When Cyrus captured Babylon in 538 and the Achaemenid Dynasty took the place of Babylonian rule, the capitals of the new empire were brought farther east to the Persian plateau and to Susa, bordering on the plains of lower Mesopotamia, thus reducing the great cities of the Tigris and Euphrates basin to the state of mere satellites. This kind of upheaval was inevitably bound to carry the art of this region in new directions.

We should always take into account the factors at work in the creation of every art: that is, on the one hand the world of reality, and on the other the world of suggestion. The first is influenced by physical environment and conditions: climate and materials; the second is bound up with society, religion and social customs. The nature of the country is of vital importance in its influence on an emerging art. The country of Sumer was entirely without stone or any wood really suitable for building, and it made up for this by the use of clay on a large scale, 'which gave its architecture a massiveness that had profound effects on every interdependent art. But the Persian plateau offered quite different opportunities: there was no shortage of stone (of a slightly softer variety than that used for the decoration of the Assyrian palaces). This completely changed architecture. Building in clay would have been as difficult in this area as building in stone in the Tigris-Euphrates basin. While they were in the north, in Urartu, the Persians learned how to build surrounding walls intended to protect the villages and the chiefs' residences against the raids of mountain peoples, who were notorious brigands; the man-made terrace backing on to the mountain near Masjid-i-Sulaiman represents an earlier stage in technical progress than that shown by the building of Pasargadae. Incidentally, there is still disagreement over the etymology of the word 'Pasargadae', read by some as 'Parsagadae', which would mean 'camp of the Persians' and would tie in very well with this type of town.

Achaemenid architects were to build 'royal cities', just as the Assyrian kings, like Sargon II at Khorsabad, had done before them; but the Achaemenian cities were to be on a grandiose scale worthy of a monarch who ruled from the Indus to the Nile, and the decorative artists, in their turn, were to try to provide him with fitting surroundings. Persepolis is the supreme example of a royal Achaemenian town. There we are really faced with a state art, created for the court. (Compare: Roman Architecture.)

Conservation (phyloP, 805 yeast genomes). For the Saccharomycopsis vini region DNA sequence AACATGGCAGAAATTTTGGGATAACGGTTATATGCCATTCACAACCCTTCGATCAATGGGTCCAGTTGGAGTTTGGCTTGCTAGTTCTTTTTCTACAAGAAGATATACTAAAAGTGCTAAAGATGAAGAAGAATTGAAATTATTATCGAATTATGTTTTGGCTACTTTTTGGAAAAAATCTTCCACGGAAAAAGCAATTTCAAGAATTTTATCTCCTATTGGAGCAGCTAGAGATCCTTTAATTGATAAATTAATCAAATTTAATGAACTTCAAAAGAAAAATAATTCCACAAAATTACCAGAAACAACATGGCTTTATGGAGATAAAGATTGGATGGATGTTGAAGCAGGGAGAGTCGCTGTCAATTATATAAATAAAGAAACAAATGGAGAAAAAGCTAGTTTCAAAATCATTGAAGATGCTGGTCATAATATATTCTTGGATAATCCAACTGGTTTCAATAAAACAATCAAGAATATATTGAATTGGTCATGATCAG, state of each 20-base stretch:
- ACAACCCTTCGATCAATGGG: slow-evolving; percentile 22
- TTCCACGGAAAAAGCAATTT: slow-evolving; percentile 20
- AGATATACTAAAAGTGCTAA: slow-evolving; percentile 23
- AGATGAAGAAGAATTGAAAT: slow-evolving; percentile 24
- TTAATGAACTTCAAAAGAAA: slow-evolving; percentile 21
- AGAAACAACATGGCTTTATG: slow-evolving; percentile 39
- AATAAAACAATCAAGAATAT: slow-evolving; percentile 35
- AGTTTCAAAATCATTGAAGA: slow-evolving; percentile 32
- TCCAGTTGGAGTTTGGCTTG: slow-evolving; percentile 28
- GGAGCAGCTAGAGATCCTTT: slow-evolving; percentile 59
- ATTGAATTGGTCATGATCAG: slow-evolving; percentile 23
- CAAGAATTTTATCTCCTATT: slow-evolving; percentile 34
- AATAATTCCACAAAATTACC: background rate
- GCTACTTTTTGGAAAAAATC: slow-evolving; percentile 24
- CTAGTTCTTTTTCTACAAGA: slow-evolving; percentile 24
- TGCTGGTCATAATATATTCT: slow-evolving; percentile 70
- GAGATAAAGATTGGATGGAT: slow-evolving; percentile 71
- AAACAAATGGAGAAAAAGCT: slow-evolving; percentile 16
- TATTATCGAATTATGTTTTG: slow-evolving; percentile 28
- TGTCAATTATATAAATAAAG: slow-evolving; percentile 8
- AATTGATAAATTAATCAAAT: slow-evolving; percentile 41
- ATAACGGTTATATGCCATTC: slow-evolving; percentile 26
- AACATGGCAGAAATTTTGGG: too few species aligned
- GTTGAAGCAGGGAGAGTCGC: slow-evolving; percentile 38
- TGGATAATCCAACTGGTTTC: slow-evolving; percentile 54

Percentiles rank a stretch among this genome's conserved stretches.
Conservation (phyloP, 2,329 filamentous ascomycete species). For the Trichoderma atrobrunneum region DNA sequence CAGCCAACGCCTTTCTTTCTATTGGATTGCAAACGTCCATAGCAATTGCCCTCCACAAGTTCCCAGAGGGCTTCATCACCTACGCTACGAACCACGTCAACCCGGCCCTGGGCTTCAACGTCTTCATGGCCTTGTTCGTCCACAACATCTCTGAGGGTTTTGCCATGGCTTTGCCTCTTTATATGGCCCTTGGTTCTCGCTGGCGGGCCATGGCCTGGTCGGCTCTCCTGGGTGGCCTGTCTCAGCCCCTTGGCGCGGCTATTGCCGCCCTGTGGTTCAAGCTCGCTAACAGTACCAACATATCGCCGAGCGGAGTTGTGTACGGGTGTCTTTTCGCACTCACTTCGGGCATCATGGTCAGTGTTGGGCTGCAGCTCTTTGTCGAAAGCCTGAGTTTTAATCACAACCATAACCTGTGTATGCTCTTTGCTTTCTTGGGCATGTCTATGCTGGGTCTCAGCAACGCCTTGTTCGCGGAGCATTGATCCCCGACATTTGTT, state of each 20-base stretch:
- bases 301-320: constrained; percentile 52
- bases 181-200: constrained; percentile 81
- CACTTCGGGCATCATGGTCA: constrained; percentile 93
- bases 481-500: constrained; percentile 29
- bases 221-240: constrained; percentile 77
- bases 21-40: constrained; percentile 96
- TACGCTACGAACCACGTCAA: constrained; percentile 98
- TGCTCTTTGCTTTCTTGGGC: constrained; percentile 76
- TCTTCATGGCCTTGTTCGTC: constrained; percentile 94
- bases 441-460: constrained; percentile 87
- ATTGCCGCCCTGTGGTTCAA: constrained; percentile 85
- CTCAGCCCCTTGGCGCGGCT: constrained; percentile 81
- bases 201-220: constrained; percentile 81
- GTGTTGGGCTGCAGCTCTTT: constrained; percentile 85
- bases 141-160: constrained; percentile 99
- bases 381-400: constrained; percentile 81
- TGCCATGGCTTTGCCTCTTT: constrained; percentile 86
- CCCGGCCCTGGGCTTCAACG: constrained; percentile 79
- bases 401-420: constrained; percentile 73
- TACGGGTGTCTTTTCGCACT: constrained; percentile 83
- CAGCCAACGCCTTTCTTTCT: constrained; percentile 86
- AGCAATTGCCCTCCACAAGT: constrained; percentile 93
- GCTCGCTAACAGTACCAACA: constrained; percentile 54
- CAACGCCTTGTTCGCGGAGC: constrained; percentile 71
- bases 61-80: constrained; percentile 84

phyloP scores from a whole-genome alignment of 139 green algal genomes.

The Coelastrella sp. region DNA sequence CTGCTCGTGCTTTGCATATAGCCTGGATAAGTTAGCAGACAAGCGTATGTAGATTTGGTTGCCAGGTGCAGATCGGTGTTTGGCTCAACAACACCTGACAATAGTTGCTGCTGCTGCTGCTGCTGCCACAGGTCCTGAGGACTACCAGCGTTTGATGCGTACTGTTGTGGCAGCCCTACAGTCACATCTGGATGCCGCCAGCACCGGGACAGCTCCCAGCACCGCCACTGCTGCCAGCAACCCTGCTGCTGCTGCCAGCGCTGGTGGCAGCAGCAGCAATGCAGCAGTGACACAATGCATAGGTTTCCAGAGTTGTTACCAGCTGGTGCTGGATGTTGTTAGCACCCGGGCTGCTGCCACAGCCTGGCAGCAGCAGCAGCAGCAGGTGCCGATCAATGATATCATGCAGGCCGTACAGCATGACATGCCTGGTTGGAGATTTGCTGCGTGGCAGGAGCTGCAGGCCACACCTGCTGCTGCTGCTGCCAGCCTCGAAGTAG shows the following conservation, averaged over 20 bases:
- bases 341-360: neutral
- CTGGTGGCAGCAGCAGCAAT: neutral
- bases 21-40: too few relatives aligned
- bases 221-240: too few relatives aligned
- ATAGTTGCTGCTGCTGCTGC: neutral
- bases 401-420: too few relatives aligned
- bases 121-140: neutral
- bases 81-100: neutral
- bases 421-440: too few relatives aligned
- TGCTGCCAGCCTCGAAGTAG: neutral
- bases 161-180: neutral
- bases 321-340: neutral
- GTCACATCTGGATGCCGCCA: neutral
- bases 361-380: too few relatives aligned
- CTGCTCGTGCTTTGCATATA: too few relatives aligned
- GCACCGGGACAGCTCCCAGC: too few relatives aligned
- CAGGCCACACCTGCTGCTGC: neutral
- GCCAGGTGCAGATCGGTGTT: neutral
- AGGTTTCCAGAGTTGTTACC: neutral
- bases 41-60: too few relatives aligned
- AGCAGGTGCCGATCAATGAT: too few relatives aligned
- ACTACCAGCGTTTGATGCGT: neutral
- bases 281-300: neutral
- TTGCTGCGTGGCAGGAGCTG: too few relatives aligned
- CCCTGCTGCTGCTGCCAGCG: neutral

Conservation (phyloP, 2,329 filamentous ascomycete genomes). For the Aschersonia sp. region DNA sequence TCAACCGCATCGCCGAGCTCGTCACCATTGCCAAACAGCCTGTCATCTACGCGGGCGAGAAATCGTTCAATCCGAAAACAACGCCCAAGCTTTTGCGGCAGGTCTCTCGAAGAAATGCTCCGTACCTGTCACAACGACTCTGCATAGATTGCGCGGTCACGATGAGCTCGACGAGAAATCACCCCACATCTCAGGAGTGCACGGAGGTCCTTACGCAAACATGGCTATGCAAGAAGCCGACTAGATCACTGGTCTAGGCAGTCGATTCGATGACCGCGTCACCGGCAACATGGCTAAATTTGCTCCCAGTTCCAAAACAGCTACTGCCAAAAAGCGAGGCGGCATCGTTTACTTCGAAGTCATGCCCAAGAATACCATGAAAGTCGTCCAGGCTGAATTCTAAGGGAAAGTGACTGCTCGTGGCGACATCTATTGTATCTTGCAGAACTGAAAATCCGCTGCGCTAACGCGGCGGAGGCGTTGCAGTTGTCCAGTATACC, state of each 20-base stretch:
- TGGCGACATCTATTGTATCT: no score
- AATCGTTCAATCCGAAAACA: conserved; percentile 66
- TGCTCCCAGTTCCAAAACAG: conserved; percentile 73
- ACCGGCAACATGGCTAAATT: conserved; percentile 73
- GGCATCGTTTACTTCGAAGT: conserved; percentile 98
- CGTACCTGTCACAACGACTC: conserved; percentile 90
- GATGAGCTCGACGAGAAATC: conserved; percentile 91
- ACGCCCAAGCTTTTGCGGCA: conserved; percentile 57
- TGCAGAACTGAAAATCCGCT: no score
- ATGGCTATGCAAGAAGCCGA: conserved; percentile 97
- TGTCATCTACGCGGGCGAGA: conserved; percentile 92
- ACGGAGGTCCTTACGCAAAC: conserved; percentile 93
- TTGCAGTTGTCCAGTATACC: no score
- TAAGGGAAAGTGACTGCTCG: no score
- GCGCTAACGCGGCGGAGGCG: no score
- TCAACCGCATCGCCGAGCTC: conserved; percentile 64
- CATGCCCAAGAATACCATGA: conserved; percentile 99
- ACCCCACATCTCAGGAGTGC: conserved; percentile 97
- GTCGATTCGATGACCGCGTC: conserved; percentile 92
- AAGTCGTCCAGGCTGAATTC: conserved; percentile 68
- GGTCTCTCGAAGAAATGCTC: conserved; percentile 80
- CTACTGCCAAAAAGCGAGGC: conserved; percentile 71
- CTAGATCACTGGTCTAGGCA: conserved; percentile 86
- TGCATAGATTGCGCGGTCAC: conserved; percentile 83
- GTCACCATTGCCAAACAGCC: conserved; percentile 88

There is a kind of disconcerting effrontery about this art where architects showed no hesitation in building a forest of colonnades against a mountain-side which was quite overwhelming in comparison. It is a bewildering sight, this architecture, with its columns with slender seventy-foot-high shafts topped with colossal capitals - an architecture so unrelated to human proportions that men were to wander like dwarfs at its feet. It was an art that was not on a human scale. Nowhere else had this ever found such complete expression. But by the early days of the empire architectural design had been settled once and for all and was to remain unchanged: the column, the chief feature in building and the one which inspired the audience chamber or apadana was to become an obsession. The Persian era was the time when the column, from Greece to Asia, reigned supreme, but the Achaemenids were particularly extreme in their use of it, which they carried even to Delos in the Thesmophorium which Charles Picard has compared in design to Darius' Tachara (composed of a central chamber with three rows of four columns and two matching rooms with two rows of four columns). At Persepolis all the halls and chambers had columns (like the audience chamber or apadana), and when we think of the staggering number of more than 550 columns erected in that limited space, we inevitably react against such an excess. We cannot assimilate this extreme profusion, but we must remember that to all Oriental minds it is entirely acceptable. Persian artists wanted to achieve a majestic grandeur and could only do this by impressing the mind with the repetition of a single motif, something that we shall find again in their ornamental sculpture.